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The four members of Hawaii’s congressional delegation Tuesday introduced legislation to reinstate Medicaid eligibility for Compact of Free Association (COFA) migrants.
“Without federal dollars, Hawaii has borne the cost of care for COFA migrants which has strained the state’s resources,” according to a joint press release from Sens. Mazie Hirono and Brian Schatz and Reps. Tulsi Gabbard and Mark Takai. “Each year, the state spends an estimated $30 to $40 million to provide health care to these families.”
Some background: The 1986 Compact allows citizens of the Federated States of Micronesia, Palau and the Republic of the Marshall Islands ease of travel in order to live and work in the United States. In exchange, the U.S. government has defense control over some 2 million square miles of the northern Pacific Ocean and operates a military base on Kwajalein Atoll in the RMI.
Many COFA migrants suffer from high rates of diabetes and other noncommunicable diseases. Because they cannot receive adequate health care in their home countries, many migrate to Guam and Hawaii in search of help.
Josie Howard, second from left, and Jojo Peter, at right, assist fellow COFA migrants in signing up for the Hawaii Health Connector at St. Elizabeth’s Episcopal Church in Kalihi on Feb. 7.
In Hawaii, COFA migrants had access to adequate health care through the state’s Med-QUEST program. But the Lingle and Abercrombie administrations sought to halt the service beginning in 2009, citing lack of reimbursement from the federal government. That action was later upheld in U.S. courts, which cited a 1996 law passed by the U.S. Congress that made migrants ineligible for federal Medicaid dollars.
Meanwhile, the Lingle administration in 2010 established the Basic Health Hawaii program for some COFA migrants, but the program was considered inferior to MedQUEST. After the court action, in late 2014 the Abercrombie administration said it would continue “to provide state-funded medical assistance benefits at the same level as the benefits available under Medicaid, including long-term care, to COFA residents who are aged, blind or disabled (ABD), and will extend those benefits to certain other adult non-citizens who are ABD.”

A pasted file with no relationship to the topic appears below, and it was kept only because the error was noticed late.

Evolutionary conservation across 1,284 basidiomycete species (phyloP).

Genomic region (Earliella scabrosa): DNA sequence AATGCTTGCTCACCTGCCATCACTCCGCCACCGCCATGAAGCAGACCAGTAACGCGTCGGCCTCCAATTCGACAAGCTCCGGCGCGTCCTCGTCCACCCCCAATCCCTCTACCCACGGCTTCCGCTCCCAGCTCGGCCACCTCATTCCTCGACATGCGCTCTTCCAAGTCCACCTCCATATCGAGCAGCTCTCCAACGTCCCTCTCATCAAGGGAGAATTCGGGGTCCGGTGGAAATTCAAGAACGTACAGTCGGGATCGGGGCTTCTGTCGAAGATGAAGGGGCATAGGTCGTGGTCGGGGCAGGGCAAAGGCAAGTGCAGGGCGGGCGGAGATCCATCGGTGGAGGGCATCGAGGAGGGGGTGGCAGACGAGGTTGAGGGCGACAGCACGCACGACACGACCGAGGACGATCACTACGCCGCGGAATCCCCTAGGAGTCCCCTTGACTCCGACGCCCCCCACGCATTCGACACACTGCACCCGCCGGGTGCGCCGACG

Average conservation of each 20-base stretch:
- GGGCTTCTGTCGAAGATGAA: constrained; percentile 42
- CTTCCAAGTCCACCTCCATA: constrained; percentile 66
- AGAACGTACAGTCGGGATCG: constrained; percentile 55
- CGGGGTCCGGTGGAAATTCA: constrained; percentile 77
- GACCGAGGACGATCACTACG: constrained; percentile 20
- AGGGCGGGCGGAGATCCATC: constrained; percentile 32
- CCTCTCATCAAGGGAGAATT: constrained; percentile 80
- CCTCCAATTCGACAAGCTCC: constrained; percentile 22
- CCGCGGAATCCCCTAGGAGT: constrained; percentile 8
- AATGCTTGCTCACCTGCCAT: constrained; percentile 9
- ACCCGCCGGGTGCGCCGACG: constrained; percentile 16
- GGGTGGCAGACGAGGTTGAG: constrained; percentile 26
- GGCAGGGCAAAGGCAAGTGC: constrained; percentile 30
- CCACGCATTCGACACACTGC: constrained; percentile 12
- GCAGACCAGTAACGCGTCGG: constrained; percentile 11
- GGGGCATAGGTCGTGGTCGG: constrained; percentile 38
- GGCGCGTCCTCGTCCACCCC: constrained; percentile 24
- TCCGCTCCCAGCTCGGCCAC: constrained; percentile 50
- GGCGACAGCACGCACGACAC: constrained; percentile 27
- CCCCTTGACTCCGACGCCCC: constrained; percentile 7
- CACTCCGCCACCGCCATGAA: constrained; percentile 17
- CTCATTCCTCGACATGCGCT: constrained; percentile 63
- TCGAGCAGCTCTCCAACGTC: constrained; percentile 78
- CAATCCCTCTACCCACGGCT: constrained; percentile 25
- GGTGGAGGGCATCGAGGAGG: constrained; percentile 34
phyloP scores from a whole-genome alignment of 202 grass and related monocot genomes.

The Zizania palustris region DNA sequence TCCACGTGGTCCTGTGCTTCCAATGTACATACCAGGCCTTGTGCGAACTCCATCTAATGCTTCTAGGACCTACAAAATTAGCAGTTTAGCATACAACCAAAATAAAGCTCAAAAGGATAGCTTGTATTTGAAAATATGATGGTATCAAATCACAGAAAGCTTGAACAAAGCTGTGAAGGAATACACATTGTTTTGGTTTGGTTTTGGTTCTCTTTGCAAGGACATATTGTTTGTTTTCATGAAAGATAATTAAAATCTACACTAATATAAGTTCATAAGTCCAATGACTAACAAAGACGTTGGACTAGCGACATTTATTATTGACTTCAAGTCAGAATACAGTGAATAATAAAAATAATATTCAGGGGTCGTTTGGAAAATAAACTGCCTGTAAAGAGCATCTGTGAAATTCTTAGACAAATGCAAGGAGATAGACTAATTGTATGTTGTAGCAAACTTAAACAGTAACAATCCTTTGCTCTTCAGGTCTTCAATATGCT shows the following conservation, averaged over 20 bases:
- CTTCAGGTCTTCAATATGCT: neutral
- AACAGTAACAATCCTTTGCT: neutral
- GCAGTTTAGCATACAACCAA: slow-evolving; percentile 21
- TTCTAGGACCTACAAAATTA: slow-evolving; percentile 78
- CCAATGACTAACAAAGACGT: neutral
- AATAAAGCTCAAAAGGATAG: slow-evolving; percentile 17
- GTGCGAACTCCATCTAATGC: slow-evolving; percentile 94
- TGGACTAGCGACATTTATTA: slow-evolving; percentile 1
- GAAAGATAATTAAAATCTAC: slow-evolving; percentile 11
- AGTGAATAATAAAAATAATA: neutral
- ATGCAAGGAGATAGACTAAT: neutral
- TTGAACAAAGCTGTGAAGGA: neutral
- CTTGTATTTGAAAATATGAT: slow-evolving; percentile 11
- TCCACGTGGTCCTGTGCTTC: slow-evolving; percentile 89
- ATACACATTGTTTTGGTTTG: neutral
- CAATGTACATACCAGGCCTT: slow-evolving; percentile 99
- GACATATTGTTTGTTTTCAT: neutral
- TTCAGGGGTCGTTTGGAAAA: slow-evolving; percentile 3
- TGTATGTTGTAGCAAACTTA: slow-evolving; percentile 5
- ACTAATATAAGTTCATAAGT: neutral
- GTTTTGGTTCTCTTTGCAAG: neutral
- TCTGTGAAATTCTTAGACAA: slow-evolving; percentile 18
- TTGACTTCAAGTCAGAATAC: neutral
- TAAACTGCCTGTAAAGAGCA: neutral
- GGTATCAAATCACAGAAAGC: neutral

But the state decided to stop providing benefits to adult noncitizens who are not ABD. That left thousands of Micronesians in Hawaii, many of them with serious medical needs, scrambling for medical care.
The Restore Medicaid to Compact of Free Association Migrants Act would require that the federal government “honor our Compacts of Free Association and share the cost of providing health care,” the delegation stated. “Restoring Medicaid eligibility for these compact migrants has been a priority of Hawaii leaders for more than a decade.”
Hirono said in the press release, “In the history of our country, many migrant groups have had growing pains and it is our duty as a nation of migrants and immigrants to welcome new people and their families to our communities. Addressing the Compact impact on local communities has been a long-standing challenge for Hawaii and continues to be a major priority for me.”
Kids enjoy doing art and looking at books created by Pacific Island children as Hawaii Health Connector volunteers sign up COFA migrants.
Cory Lum/Civil Beat
The press release included praise from local advocates of the COFA community.
“The ultimate goal of the COFA treaty, highlighted in the open immigration and shared national security responsibility, has to be the full integration of our common values for well-being, security, and the opportunity to contribute to society,” said Josie Howard, a Hawaii COFA migrant from Chuuk who is director of We Are Oceania. “However, continued denial of basic healthcare access for our COFA Micronesian citizens is a sure path towards continued marginalization and segregation.”
This spring, advocates for the COFA community like Howard have worked to enroll some 7,500 COFA migrants in the islands in health insurance through the Hawaii Health Connector. But the process has been fraught with complications stemming in part from lack of awareness about the new requirements that fall under the Affordable Care Act, or ObamaCare.
Hirono, Schatz, Gabbard and Takai are Democrats, and persuading Republicans who control both houses of Congress to help people who are not Americans may be a tall order. Many of these same Republicans also wish to repeal ObamaCare.
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